The federal sector is tightening its budget belt in search of savings. Efficiency is the new modus operandi. But as is often the case, the appearance of potential savings in federal spending aren’t always what they might seem.
In November, the White House issued Executive Order 13589, “Promoting Efficient Spending,” directing agencies to identify efficiencies. Section 5 of the Executive Order specifically directs a reduction in printing costs. The execution of printing efficiencies, however, is not always easy. The decision to get efficiency is only the first step. Keep reading →
Partnership for Public Service Presidnet and CEO Max Stier urged Congress on Wednesday to answer 25 key questions before moving ahead with proposals to reorganize federal agencies as part of efforts to save money and increase efficiency.
Wednesday’s hearing — “Why Reshuffling Government Agencies Won’t Solve the Federal Government’s Obesity Problem” — was scheduled to shed light on proposals to assess and reshuffle the size of our federal government. Keep reading →
Let’s face it. Not everyone you work with on every project is going to be a super star and it’s unreasonable to expect that you will get along perfectly with every member of your team.
So how should a Federal manager deal with under-performing or “dysfunctional” team members? Keep reading →
Ten years ago, if you wanted to see a 1950s art house classic, you had to drive to the nearest video store, search the movie stacks, hope they carried the movie, and hope it wasn’t checked out — not a terribly convenient process.
Most of the time there was a tradeoff to make: either you enjoyed the convenience of watching whatever what happened to be on TV that night or you took the journey to the rental store and then had the satisfaction of watching exactly what you wanted.
This article is adapted from a new Deloitte GovLab study, “Public Sector, Disrupted: How disruptive innovation can help government achieve more for less.” For more news and insights on innovations at work in government, please sign up for the AOL Gov newsletter. For the quickest updates, follow us on Twitter @AOLgov.
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The word ‘bureaucracy’ does not conjure warm, fuzzy feelings for most people; in fact, it’s often considered a dirty word. In government, it seems inevitable. Many larger agencies would not run effectively without hierarchy and rigid structure, which often presents a frustrating set of challenges.
David Paschane, Organizational Architect at the Department of Veterans Affairs and an Associate Research Professor at UMBC, recently brought this issue to the attention of the GovLoop community and pondered why bureaucratization happens in the first place. Keep reading →
Few events are more thoroughly parsed for what is said and not said than the President’s annual State of the Union speech, and last night’s speech was no exception.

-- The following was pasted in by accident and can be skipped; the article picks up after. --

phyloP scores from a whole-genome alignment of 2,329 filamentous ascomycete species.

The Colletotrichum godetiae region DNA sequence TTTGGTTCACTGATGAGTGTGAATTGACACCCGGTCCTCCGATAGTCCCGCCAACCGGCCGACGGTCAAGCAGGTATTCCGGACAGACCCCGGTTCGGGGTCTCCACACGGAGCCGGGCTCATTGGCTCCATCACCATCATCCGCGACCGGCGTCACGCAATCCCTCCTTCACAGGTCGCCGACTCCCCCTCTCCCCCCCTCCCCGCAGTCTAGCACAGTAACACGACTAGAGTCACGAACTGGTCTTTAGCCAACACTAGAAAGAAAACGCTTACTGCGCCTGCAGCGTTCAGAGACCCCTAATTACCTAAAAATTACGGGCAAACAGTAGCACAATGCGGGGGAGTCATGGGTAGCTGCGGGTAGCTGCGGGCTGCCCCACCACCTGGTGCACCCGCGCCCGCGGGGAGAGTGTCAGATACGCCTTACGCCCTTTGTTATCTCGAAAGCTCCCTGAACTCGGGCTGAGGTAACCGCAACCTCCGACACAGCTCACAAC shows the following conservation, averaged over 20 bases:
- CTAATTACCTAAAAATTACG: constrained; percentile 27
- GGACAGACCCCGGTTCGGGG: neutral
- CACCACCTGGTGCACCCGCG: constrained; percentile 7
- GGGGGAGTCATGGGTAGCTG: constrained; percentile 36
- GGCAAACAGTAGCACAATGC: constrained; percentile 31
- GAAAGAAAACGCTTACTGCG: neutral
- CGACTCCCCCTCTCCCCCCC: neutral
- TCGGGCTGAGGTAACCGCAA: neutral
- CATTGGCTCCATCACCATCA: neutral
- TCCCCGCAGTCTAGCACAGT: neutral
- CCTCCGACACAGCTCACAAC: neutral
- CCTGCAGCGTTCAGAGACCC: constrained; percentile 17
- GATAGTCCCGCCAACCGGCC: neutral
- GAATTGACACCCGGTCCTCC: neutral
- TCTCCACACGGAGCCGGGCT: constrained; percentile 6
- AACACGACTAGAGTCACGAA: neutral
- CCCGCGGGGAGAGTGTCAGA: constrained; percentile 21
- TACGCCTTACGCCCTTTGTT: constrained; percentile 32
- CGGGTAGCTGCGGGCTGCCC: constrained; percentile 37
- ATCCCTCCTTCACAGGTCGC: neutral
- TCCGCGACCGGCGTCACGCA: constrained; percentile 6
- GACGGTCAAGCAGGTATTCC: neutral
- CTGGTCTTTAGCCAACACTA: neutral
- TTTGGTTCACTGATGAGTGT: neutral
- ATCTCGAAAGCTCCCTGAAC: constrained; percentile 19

The advent of Twitter and a variety of technologies and analytic tools, however, have made it easier than ever to track the president’s every word — and the reactions of the public listening to them. Two good examples come to mind. Keep reading →
When the Senior Executive Service was established by the Civil Service Reform Act of 1978, the vision was as lofty as it was pragmatic.
The government of the United States needed to attract and employ a pool of the highest quality management executives available. And it needed a better system for holding those executives more uniformly accountable for their individual and organizational performance.
This story was updated at midday to incorporate additional comments, analysis and links. For more news and insights on innovations at work in government, please sign up for the AOL Gov newsletter. For the quickest updates, follow us on Twitter @AOLgov
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Though federal agencies are often criticized for convoluted verbiage and processes, the Bureau of Labor Statistics and the Centers for Disease Control and Prevention have defeated that stereotype with top rankings for the clarity of their web site content.
VisibleThread, a developer of document content analysis solutions and clear reports has released a ranking of 30 U.S. federal agency web sites for clarity of written content. The rankings coincide with the October 2011 implementation deadline of the Plain Writing Act of 2010, requiring federal agencies to use “clear Government communication that the public can understand and use.” Keep reading →
When it comes to buying and delivering government technology projects, few approaches seem to have caught the attention of federal officials the way agile development has.
And there’s good reason, according to management specialists from the Department of Defense, the Department of Agriculture, the FBI and the General Services Administration who spoke at a Washington forum Oct. 14 about how agile development is making inroads in government. Keep reading →
The Department of Veterans Affairs (VA) has found an innovative way to address a shortage of trained acquisition professionals, growing contracting complexities and a need to curb waste, fraud and abuse for itself and other federal agencies.
Since September 2008, the VA has operated its own Acquisition Academy – a school built from the ground up to train a new generation of procurement officers to handle the agency’s $16 billion annual procurement budget. Keep reading →